From left, Raymond Cruz, Roman Christou, Linda Cardellini and Jaynee-Lynne Kinchen star in a scene from the movie "The Curse of La Llorona." CNS photo/Courtesy Warner Bros. Pictures

Peter Stockland: Lives are cursed by culture of fear

By 
  • May 6, 2019

Until five minutes before The Curse of La Llorona began, my wife and I were the only people in the darkened void of the theatre at our local Cineplex.

It was a tad eerie being there in the descending dark surrounded by nothing but empty seats waiting for a horror film to begin. The feeling lifted only a smidgen when a handful of popcorn bucket-bearing stragglers showed up at the last minute. Nor was there much comfort in knowing the rest of the world was close at hand, crammed into at least six adjacent auditoriums watching Avengers: Endgame.

As it turned out, Michael Chavez’s feature directorial debut was more puzzling than heart-pounding. La Llorona derives from a Mexican folktale about a scorned 17th-century wife who drowns her own children, then stalks the Earth in full wedding dress regalia killing other children to avenge her loss. Naturally, her travels bring her 300 years later to 1973 Los Angeles where life, as they say, is just one spoiler alert after another.

The film’s problem, Richard Brody wrote astutely in his New Yorker review of the film, “lies with the (horror) genre” itself. Horror has become so scripturally mummified that even the best elements of a well-crafted tale are “pinned to a framework that collapses at the slightest touch.” The Curse of La Llorona has everything necessary for letting us witness a fear so profound it becomes a window on faith. Despite Chavez’s clever efforts with his camera, alas, it relapses into programmatic litany of mysteriously slammed doors, inexplicably creaking floorboards and rudely whistling winds.

Its centre is not the human heart but a yellow-eyed apparition — the “weeping woman” of the title — who shows up in reflections, and in person, looking like a cross between Dickens’ Miss Havisham and Euripides’ Medea on a really bad hair day. Her crossness, or rather the movie’s failure to make dramatic use of the cross, is where all goes wrong.

Predictably, the cross in La Llorona is condemned to the cliché of a garden-variety prop waved like a hyper-powered magic wand during periods of peak frenzy. The waver-in-chief is an ex-priest and born-again shaman — what else? — named Rafael. In the role, actor Raymond Cruz manages to look nothing like an archangel of healing. On the contrary, he looks an awful lot like a Hispanic variation on infamous alcoholic L.A. poet Charles Bukowski recovering from a historic head-splitting hangover.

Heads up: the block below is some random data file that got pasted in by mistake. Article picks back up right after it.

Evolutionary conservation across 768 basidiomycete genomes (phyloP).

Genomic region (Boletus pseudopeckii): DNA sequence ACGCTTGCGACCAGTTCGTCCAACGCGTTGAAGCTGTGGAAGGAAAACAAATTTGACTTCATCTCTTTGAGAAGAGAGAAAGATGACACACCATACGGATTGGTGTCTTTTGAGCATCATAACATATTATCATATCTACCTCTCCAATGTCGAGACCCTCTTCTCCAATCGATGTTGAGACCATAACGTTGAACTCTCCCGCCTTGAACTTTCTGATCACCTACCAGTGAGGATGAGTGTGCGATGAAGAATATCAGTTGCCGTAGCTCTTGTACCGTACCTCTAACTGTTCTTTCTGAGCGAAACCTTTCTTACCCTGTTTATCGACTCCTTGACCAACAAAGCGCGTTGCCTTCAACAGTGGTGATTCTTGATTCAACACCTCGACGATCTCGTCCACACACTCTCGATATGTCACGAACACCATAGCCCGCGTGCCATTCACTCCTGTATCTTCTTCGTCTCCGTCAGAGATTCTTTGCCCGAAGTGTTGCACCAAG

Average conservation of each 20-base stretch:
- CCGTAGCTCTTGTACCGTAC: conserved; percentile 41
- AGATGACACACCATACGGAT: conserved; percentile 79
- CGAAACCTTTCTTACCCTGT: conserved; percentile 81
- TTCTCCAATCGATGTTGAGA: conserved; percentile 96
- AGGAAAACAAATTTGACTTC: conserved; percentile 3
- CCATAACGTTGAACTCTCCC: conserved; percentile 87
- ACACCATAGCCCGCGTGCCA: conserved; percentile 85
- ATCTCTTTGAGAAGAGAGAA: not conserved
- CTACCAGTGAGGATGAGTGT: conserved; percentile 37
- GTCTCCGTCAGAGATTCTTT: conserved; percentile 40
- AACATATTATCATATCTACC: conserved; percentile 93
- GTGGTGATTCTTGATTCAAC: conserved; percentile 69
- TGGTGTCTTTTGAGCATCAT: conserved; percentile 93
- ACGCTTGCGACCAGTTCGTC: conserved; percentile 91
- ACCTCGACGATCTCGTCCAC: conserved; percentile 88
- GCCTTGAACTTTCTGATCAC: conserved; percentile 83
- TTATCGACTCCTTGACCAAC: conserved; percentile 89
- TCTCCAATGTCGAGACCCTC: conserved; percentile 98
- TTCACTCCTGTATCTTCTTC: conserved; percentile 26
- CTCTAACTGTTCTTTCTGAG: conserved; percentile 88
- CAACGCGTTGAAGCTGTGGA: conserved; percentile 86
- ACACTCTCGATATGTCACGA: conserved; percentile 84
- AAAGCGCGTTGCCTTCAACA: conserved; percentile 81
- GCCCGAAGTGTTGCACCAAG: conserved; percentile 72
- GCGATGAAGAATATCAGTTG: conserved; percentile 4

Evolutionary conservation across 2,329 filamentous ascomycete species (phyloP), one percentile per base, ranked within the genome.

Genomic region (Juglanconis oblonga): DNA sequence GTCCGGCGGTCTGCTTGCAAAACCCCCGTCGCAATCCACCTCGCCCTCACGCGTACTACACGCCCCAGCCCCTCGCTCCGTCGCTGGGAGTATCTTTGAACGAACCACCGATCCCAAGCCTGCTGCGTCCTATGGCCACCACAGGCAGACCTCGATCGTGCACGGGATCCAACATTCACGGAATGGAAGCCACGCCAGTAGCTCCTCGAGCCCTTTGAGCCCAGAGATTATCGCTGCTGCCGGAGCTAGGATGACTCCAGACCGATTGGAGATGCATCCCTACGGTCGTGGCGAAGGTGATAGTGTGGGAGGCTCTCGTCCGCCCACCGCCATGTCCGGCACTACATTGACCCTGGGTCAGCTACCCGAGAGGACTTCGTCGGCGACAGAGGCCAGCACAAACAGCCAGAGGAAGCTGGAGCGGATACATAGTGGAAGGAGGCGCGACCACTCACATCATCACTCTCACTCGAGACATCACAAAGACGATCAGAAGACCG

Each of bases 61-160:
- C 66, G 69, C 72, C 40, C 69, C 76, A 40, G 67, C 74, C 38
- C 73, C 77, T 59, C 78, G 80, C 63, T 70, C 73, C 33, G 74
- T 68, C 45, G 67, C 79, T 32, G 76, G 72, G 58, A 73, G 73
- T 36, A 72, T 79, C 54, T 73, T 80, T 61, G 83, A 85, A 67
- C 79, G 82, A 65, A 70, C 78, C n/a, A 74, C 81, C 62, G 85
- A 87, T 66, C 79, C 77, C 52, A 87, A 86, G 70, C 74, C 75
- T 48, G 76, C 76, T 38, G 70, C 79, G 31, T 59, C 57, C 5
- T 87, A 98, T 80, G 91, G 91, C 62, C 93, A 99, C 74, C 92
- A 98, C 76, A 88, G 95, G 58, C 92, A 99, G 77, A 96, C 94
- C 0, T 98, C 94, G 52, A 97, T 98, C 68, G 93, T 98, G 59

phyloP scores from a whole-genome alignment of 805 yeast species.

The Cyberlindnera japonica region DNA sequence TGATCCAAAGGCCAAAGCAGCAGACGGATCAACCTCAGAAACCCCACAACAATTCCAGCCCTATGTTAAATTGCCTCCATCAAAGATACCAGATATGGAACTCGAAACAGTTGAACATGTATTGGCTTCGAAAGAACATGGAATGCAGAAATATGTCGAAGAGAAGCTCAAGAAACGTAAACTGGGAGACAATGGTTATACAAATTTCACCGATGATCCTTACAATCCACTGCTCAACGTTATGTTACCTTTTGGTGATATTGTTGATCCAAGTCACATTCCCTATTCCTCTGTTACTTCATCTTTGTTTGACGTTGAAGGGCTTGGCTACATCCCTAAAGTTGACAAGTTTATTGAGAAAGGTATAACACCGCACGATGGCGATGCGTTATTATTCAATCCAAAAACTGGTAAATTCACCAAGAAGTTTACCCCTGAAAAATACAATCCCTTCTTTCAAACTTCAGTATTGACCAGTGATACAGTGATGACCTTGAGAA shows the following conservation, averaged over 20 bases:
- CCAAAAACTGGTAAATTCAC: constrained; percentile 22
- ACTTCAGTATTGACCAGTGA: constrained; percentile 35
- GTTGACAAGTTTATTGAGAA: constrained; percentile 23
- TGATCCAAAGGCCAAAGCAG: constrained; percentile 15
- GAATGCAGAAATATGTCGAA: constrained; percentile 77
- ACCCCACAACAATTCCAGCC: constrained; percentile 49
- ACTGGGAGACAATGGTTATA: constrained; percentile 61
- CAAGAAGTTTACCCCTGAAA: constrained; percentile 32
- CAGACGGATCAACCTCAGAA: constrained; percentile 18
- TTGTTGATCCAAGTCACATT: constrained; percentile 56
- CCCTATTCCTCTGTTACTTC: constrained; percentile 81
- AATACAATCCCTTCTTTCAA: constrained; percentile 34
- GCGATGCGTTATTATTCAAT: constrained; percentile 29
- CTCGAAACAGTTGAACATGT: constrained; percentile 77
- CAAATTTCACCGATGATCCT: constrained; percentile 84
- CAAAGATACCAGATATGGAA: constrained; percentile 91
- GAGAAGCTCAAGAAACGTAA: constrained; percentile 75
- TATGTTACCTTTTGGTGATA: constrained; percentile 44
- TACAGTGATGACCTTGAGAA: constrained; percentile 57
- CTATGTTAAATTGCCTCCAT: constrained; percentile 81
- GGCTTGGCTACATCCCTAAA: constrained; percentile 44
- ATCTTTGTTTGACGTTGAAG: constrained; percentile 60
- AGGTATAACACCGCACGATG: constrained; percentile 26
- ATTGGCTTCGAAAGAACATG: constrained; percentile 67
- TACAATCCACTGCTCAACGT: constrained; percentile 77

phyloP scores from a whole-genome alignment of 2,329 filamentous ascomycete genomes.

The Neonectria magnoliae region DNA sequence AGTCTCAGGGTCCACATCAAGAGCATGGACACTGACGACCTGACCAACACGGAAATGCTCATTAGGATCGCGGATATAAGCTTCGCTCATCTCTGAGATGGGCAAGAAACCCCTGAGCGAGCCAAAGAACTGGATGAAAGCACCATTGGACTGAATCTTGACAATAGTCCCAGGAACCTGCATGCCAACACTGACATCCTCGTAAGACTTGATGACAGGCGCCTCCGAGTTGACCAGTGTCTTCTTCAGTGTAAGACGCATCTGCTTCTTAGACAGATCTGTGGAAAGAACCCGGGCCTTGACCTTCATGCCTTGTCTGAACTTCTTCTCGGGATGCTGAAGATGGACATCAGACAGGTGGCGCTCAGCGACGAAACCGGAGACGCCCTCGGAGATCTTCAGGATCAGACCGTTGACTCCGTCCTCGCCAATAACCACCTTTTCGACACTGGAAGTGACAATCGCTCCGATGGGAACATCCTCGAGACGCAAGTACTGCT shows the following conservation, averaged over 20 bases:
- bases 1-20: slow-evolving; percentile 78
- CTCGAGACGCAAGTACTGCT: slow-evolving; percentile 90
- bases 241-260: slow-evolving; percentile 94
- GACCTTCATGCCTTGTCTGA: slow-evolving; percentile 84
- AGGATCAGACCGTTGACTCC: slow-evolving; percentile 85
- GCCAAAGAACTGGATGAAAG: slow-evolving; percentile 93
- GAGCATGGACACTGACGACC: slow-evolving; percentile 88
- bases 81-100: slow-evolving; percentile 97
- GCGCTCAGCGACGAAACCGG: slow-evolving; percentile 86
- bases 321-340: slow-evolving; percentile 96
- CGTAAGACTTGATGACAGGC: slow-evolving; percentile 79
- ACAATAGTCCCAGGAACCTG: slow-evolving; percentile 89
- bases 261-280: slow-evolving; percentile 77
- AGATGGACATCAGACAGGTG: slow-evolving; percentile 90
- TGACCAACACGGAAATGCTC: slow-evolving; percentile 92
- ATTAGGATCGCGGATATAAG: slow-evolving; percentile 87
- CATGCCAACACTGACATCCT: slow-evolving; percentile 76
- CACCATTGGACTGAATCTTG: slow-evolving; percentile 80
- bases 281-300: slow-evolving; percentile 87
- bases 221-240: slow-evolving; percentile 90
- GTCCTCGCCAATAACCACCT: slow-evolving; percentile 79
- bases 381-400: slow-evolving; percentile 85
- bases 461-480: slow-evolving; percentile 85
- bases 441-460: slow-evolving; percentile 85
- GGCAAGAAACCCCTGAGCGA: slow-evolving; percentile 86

On a night torn mad with footsteps by La Llorona’s over-the-top attempts to murder cinematically adorable siblings, the hour should have been nigh for the Rafael to set aside his quarrels with Holy Mother Church and seek anew redemption through Christ. But no. He can offer up only frantic Latinesque mumbo jumbo to futilely ward off a very old ghost wearing a bridal veil, fingerless gloves and full-length gown.

Surrounded by the almost empty dark, the credits rolling, I asked myself how La Llorona’s director failed to imagine how someone formed as a priest might natively turn to Christ in such a crisis. What incapacity kept him from grasping the genre-shattering twist of a character overcoming the urge to out-gimmick evil, and instead turning inward to the irresistible supernatural resources of Christian spirit?

Only heading home from the Cineplex did it strike me the fault lay not with the film’s creator, but with the culture in which movies are made. It is culturally impermissible today to tell the truth that the pervasive fear surrounding us is answerable only by faith.

From daily random massacres to prophecies of climate-change catastrophes, we are moved and mobilized, horrified and paralyzed, with fear.

Nothing can protect us. Nothing can prevail over the evils of the age. Or so we’re told. It’s the culture’s big lie, looped endlessly on all our screens.

Yet the human heart, at its centre, is never alone, of course, so long as Jesus weeps. And weep He does, eternally, in love, for us and our salvation.

(Stockland is publisher of Convivium.ca and a senior fellow with Cardus.)

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